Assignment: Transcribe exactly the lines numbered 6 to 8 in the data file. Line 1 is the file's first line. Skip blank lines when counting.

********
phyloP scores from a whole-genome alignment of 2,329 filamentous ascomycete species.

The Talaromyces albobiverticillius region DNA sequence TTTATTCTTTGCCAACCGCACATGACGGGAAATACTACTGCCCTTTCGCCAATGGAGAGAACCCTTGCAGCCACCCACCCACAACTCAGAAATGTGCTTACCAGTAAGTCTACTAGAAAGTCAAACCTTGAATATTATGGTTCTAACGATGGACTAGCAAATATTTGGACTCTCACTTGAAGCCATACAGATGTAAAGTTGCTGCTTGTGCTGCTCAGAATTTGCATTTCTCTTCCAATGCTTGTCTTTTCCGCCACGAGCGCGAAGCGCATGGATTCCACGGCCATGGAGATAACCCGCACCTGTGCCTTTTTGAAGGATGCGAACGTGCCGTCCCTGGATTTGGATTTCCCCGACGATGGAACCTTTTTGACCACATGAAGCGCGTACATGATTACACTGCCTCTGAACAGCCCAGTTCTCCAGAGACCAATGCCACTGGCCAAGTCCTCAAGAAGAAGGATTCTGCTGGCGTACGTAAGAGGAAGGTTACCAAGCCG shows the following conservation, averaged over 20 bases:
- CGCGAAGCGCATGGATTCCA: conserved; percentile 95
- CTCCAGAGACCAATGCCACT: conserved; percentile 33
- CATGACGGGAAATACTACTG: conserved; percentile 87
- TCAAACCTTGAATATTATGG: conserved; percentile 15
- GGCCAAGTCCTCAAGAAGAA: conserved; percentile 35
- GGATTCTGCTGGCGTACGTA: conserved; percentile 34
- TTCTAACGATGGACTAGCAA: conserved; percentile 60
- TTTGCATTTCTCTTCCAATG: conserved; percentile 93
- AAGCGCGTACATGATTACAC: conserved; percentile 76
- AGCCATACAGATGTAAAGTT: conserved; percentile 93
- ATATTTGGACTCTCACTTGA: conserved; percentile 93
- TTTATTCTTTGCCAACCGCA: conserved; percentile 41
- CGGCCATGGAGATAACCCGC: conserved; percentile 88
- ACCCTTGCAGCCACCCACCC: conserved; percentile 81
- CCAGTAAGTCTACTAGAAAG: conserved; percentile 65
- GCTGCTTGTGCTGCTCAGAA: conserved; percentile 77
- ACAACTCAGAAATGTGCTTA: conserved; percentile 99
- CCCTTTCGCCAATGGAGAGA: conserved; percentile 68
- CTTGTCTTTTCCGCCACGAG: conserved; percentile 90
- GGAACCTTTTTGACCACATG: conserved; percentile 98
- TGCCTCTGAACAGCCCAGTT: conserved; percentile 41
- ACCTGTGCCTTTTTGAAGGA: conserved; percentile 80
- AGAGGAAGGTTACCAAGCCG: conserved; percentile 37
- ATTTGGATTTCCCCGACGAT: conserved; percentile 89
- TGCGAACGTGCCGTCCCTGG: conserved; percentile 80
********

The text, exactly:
- TCAAACCTTGAATATTATGG: conserved; percentile 15
- GGCCAAGTCCTCAAGAAGAA: conserved; percentile 35
- GGATTCTGCTGGCGTACGTA: conserved; percentile 34